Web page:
Anecdotal evidence is accumulating that airbags prevent injury only if the driver or passenger is wearing a seat belt (Lancet 1999;353:1409-10). Doctors from Denmark report two cases of fatal injury probably caused by the impact of an airbag on an unrestrained driver. Both victims had avulsion injuries of the occipital bone, and one had complete separation of the skull from the first cervical vertebra. The most plausible mechanism of injury, they say, is violent neck extension caused by the airbag hitting the driver's chin. Wearing a seatbelt presumably prevents the driver pitching forward and meeting the inflating airbag coming the other way.
Two years ago a Taiwanese newspaper carried an advertisement promoting a poultice of betel leaves to lighten skin colour. Shortly afterwards dermatologists throughout the country noticed a small epidemic of disfiguring facial lesions including scattered hypopigmentation that looked like confetti (Journal of the American Academy of Dermatology 1999;40:583-9). Fifteen patients who reported using the facial dressing described a stinging sensation followed by up to two days of local erythema. Skin bleaching and irregular hyperpigmentation followed some weeks later. Derivatives of phenol in the plant's essential oils may have been to blame. The Asian vine Piper betle is closely related to black pepper and to Kava pepper, which is known to cause ichthyosis.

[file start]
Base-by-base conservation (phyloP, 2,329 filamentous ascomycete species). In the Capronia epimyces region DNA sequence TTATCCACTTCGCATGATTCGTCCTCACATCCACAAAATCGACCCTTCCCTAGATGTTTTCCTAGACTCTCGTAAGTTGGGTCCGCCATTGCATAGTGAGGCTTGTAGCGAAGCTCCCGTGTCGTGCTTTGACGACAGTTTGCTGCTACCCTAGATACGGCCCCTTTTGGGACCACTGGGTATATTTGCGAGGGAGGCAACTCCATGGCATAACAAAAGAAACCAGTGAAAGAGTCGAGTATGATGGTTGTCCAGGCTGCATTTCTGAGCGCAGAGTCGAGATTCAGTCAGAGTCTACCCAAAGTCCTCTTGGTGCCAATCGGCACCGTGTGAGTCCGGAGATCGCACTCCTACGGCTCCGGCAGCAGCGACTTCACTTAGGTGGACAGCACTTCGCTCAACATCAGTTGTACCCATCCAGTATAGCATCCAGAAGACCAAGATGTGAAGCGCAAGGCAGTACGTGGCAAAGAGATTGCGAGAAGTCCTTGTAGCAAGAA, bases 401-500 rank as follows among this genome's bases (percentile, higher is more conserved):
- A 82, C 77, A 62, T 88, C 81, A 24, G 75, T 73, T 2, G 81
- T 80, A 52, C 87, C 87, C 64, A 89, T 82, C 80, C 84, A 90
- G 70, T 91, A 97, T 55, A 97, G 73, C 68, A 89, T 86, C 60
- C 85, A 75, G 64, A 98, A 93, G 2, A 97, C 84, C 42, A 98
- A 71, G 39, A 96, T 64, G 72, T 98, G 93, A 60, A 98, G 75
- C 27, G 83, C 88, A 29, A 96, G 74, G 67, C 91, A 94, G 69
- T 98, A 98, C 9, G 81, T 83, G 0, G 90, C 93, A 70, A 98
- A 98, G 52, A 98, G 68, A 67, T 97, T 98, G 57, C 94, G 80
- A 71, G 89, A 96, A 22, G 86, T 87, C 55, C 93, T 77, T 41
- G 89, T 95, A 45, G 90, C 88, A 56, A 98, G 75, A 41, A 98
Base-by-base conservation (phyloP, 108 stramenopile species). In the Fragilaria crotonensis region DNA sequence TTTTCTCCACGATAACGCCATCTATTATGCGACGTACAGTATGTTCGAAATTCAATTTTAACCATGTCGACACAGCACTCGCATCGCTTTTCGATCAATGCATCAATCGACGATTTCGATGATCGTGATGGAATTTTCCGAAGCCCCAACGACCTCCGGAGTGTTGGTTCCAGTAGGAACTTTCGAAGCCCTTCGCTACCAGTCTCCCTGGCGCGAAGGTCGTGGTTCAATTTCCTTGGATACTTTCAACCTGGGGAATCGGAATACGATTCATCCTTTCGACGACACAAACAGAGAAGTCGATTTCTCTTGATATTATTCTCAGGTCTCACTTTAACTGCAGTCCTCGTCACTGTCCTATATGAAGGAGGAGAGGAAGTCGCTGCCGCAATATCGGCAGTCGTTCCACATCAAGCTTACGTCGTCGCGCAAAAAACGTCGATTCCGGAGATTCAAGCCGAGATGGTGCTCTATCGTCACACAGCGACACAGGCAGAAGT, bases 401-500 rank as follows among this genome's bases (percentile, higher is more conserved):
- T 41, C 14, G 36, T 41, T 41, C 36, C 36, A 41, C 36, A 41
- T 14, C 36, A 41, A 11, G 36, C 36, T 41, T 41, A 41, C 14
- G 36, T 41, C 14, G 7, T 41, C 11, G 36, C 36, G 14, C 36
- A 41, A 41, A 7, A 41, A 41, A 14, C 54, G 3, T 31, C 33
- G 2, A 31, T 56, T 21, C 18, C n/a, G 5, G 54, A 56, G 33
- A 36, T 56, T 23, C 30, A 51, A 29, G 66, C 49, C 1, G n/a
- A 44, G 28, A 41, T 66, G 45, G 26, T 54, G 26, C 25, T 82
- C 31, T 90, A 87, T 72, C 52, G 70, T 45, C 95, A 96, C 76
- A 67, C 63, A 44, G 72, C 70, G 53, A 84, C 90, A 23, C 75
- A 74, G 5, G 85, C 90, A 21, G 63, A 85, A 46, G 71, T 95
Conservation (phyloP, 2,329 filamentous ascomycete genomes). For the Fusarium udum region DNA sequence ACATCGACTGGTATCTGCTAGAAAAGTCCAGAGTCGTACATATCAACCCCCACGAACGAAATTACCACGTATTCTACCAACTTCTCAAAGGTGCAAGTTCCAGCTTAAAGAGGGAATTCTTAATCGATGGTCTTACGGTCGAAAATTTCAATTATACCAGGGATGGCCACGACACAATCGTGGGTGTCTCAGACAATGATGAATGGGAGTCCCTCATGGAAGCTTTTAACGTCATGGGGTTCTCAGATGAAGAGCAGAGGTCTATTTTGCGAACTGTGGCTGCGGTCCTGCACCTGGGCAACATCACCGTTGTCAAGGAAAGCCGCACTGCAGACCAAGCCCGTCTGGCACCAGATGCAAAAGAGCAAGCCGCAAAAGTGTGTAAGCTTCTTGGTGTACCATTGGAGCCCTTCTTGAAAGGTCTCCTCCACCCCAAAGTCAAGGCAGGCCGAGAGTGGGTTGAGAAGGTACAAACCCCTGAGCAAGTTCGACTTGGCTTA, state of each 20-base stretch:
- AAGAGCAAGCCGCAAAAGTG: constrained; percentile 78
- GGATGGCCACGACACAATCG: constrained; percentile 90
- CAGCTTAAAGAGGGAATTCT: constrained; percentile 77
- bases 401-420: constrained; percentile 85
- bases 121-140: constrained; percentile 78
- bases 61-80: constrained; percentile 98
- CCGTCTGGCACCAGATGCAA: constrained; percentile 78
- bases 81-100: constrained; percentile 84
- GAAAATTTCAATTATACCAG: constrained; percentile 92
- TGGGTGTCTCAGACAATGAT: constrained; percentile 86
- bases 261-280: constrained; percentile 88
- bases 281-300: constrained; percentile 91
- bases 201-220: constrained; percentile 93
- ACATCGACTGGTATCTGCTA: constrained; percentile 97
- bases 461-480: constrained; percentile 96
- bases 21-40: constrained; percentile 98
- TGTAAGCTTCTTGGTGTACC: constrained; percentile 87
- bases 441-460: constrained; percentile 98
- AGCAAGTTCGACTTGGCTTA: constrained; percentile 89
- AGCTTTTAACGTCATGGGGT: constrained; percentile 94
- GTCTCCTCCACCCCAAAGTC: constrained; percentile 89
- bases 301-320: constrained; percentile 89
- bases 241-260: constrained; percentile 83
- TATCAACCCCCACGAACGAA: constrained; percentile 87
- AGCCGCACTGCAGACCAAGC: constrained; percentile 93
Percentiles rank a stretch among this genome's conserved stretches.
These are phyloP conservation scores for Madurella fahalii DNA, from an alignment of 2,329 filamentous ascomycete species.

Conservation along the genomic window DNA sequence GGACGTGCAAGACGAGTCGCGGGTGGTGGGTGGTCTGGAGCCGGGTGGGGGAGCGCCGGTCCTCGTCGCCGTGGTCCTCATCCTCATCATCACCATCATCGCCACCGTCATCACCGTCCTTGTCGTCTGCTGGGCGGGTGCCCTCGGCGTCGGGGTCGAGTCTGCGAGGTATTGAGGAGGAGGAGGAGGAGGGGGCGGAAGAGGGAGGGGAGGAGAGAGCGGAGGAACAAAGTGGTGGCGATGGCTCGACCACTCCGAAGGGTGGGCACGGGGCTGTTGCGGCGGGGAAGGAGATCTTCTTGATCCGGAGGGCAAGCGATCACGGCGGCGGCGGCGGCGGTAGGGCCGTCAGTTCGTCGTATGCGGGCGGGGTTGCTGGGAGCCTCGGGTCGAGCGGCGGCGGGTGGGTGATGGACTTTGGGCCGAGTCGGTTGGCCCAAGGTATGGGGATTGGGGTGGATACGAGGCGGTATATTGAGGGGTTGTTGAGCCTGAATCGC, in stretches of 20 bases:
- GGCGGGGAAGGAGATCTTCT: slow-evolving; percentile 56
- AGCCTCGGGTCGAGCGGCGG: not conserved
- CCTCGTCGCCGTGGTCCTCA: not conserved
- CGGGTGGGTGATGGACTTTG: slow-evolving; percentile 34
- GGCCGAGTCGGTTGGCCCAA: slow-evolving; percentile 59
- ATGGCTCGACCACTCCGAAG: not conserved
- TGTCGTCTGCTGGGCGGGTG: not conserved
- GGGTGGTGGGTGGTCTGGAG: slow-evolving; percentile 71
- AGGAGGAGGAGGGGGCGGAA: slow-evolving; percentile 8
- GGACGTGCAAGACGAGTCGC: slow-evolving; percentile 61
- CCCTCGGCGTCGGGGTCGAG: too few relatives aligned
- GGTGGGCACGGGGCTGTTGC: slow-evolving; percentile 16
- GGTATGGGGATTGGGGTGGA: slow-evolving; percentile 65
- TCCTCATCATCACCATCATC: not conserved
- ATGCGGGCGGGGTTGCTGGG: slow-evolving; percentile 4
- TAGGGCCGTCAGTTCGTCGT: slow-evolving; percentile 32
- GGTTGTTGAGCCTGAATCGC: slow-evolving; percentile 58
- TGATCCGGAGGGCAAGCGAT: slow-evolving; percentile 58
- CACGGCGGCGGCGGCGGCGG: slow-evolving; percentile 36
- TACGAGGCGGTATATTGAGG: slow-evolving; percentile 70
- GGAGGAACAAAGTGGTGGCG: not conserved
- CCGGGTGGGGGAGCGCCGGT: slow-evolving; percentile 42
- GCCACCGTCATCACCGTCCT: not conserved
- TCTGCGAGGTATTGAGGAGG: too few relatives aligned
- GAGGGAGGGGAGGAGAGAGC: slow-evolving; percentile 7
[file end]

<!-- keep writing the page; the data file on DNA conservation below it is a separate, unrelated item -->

Canoeists share with cane cutters, rowers, and squash players a tendency to develop tenosynovitis in the extensor tendons of the forearm. In one survey, a quarter of the competitors in four long distance canoe events developed the condition (British Journal of Sports Medicine 1999;33:105-9). The rate might have been higher had the researchers interviewed everyone who started the race, not just those who managed to finish. Canoeing more than 100 km a week in training protects against injury, possibly because fitness enables a canoeist to maintain good paddling style whatever the conditions.